My Greek Odyssey

This article first appeared in Rugby League Review Magazine in June 2020

(Panathenaic Stadium Athens)

It’s 9am on 11 July 2016 in the northern suburbs of Athens, the temperature has already hit 30 degrees and it’s climbing. 

The family labradoodle has just arrived from Australia and I am taking her for what would become a familiar stroll to the local shops. We had settled into a routine of sitting at the local ‘kafenaio’ for an iced coffee and a couple of Greek biscuits. I will smile and say ‘yia sas’ to the owner and maybe mention the weather before staring at my phone to pass the time. It’s as much as we can do with my non-existent Greek and his willing but broken English.

The same stilted, abrupt conversations are repeated as I go around to the butcher, fruit and veg shop and mini-supermarkets. People smile and want to make me feel welcome. At the same time I suspect they were wondering why this strange guy is walking around with his dog every day deep in the ‘burbs’ of Greece’s capital city.

(Scamper our dog on the rooftop garden in Athens)

Athens, at first glance is a concrete jungle, surrounded by chaos, and a furnace in the summer months of June to August. It has an undeserved reputation for being a ‘one night stand’ before jumping on to an island ferry destined for the bars and beaches.

( Alleyway in Monastiraki Athens)

Taxi drivers ask “when are you leaving for the islands” once the “where are you from?” conversation is out of the way. 

I never thought I would miss that morning coffee with the guys in my former job at the Australian Institute of Sport in Canberra so much. Those gentle jibes that come with familiarity and friendship and the understated humour that is part of the Aussie fabric. Talking about footy and weekends is something that you take for granted until it’s gone. I learned a little bit about what it is like when people emigrate. 

The fact that my thoughts veered towards heading back ‘home’ surprised and disappointed me all at once. I knew I had been gifted an exciting and extremely privileged opportunity. I kept telling myself I should be grateful and show some resilience because things would turn for the better.

My wife was posted to the Australian Embassy in Athens. We had been excited about our three year ‘new life’ and immersing ourselves in one of the greatest, most important cultures in history. 

While my partner’s job required a solid commitment in terms of hours and focus, I had a free reign to wander when and wherever I liked. My days were filled with sightseeing, coffee and very good food. What more could anyone want?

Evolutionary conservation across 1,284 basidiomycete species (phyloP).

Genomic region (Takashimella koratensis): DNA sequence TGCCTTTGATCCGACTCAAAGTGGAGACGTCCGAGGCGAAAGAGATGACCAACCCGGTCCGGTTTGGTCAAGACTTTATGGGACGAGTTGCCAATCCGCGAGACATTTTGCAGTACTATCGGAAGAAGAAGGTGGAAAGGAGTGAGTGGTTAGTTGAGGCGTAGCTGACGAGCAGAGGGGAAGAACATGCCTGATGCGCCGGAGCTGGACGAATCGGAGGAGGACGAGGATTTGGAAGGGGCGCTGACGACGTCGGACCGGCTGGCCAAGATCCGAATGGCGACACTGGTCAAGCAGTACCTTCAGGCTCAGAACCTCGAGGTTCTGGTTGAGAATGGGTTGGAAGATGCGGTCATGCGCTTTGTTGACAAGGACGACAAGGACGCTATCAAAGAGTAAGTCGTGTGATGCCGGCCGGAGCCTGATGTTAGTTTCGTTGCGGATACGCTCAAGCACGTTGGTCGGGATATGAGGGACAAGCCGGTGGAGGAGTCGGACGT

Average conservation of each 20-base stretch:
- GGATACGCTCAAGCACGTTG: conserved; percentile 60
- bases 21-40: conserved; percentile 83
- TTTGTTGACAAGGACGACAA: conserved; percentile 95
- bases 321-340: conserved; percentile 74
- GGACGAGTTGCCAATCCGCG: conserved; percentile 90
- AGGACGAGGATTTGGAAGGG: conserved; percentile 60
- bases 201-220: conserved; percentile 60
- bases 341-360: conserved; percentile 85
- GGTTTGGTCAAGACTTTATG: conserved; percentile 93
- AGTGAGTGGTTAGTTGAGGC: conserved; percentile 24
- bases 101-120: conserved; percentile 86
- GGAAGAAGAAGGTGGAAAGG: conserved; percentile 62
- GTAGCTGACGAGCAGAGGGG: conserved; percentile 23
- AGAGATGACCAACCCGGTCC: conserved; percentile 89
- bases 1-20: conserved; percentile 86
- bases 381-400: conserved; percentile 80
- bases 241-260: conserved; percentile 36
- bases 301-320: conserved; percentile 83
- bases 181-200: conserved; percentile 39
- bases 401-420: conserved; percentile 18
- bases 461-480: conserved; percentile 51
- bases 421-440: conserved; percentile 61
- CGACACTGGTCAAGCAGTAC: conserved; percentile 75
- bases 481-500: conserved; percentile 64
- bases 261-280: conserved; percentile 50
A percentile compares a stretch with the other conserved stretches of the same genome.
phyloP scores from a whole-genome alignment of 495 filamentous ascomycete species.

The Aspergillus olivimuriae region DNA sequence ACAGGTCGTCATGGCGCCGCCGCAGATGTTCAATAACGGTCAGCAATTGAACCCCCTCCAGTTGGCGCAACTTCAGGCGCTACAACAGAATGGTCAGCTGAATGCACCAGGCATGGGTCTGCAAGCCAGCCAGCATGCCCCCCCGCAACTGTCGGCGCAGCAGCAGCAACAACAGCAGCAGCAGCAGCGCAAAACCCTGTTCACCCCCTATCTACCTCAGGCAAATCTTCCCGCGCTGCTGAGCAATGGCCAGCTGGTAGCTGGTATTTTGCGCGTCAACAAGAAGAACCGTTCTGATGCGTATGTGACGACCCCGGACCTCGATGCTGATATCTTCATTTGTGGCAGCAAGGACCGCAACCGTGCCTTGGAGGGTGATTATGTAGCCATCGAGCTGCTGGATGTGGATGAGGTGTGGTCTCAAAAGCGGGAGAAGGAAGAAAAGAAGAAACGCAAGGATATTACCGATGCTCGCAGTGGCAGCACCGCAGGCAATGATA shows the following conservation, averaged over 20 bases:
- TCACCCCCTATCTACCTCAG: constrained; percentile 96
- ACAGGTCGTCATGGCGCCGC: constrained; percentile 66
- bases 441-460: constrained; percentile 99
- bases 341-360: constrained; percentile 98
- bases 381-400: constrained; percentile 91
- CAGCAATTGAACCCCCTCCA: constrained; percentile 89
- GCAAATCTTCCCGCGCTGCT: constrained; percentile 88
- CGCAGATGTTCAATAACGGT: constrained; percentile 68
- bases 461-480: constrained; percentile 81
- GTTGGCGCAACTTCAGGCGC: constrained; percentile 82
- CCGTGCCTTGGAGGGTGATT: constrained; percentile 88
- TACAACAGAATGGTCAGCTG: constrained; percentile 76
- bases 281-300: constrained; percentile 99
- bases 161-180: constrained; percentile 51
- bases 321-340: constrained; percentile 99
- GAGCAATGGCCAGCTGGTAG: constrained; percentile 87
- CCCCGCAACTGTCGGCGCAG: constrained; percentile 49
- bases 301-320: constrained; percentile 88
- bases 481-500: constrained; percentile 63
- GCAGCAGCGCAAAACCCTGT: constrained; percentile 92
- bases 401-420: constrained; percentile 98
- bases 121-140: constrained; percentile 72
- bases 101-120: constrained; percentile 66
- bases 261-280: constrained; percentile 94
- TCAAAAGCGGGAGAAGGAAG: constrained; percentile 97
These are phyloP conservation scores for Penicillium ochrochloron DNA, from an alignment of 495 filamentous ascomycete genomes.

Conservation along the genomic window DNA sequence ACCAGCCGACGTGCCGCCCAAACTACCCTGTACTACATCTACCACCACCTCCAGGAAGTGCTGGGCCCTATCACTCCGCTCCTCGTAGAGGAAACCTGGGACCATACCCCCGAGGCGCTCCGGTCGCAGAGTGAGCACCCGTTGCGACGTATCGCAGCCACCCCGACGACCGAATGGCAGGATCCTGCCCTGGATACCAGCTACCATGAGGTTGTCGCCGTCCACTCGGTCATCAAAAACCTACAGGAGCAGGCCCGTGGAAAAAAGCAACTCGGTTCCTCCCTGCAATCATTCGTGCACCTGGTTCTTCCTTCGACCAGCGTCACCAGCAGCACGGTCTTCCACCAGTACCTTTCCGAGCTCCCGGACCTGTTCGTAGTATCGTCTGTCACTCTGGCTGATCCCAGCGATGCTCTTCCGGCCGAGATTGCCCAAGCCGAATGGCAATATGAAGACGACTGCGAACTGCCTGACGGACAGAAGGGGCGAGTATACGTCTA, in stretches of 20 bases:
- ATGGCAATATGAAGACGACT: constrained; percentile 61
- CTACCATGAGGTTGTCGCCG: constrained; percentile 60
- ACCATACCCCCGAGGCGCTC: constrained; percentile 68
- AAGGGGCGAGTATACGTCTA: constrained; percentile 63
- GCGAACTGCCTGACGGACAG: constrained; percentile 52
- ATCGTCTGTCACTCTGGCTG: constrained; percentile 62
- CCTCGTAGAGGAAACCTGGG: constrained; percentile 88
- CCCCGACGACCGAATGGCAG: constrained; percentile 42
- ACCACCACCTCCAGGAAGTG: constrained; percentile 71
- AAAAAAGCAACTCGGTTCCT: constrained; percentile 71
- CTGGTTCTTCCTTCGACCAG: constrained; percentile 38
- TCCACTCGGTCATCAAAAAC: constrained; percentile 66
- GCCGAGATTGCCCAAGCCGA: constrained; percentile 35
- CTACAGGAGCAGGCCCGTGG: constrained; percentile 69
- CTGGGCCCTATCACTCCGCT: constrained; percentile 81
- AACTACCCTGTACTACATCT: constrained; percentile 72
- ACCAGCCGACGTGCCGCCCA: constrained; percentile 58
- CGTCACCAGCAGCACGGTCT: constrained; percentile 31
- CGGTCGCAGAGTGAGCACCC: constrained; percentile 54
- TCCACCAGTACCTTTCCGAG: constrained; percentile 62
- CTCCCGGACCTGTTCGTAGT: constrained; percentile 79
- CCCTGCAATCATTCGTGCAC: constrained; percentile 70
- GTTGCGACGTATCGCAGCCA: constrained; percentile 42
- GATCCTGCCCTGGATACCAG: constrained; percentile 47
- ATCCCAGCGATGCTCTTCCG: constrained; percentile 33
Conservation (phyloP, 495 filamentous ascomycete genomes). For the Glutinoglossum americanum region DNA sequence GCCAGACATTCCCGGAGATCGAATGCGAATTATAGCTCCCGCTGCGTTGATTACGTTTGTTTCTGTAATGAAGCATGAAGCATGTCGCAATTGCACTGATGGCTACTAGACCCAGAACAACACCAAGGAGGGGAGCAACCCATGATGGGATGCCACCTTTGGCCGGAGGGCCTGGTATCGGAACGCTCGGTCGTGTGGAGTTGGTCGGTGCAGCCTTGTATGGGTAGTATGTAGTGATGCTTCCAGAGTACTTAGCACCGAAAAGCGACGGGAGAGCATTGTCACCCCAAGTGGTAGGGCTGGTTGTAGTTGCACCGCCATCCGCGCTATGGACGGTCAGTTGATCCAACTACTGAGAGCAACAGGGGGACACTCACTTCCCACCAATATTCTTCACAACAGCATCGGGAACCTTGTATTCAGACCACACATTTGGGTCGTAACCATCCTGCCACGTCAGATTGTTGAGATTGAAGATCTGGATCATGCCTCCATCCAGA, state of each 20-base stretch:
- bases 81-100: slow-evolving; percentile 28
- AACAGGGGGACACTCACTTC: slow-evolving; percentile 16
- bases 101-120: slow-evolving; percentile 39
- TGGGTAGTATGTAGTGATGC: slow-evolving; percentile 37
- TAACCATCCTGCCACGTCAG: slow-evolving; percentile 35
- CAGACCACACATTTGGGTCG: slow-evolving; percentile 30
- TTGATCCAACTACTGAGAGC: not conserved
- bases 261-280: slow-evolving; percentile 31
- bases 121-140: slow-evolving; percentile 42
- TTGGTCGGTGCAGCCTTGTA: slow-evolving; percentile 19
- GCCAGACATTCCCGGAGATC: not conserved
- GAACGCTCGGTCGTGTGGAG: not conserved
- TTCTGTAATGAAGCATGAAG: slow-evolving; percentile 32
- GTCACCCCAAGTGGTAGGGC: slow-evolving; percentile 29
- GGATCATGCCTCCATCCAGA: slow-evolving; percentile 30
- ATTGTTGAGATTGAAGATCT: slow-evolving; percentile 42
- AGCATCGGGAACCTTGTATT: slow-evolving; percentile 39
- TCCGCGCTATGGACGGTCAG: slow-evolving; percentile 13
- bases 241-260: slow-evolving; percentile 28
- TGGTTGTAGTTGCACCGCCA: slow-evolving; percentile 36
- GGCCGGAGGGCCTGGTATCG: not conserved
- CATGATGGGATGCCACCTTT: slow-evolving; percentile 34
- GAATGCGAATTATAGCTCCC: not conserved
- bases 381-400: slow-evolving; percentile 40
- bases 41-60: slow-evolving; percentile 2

(Sensational food)
(Excellent coffee)

More than anything it was a chat and a laugh that I missed. Some days I would wander into an expat/ tourist pub in the hope of striking up a conversation in English that went beyond polite greetings. 

My youngest daughter was struggling with being away from her sister and her friends. It was hard seeing her unhappy every day. Returning to Australia after a while turned out to be a better option for her. 

Without the required Greek language skills, work options consisted of lowly paid call centre shifts. Not exactly what I had envisaged before leaving Australia.

It was a message I received on social media that day after returning from my morning walk that became the catalyst for my change of outlook. So much so that a few years on I was very sad to leave a country I had learned to love and embrace. ‘

As fate would have it George Stilianos, the President of the Greek Rugby League Association, sent me the message after noticing I had liked the Greek Rugby League Association Facebook page. “I noticed you liked our page and look like you might be in Greece? If you are free do you want to come and watch the third State of Origin series decider at a pub in the centre of Athens?” 

Did I ever George! My plan up until then was to watch it in the apartment on my own. It turned out to be my entry into the local community and the beginning of my passion for Greek rugby league.

On that day I saw NSW win the Origin series but more significantly (hard to imagine I know) the door into the rugby league community in Athens had been opened and left ajar. I met Greek Aussies who helped initiate and develop the sport in Greece and locals who have adopted rugby league as their lifestyle and are now representing their country. 

I felt an immediate rapport and a small sense of belonging even at this stage.

(Watching the NRL Grand Final Athens style)

Sport has played a major role in my life from the day I could walk and again it proved to a path to fulfilment in Greece.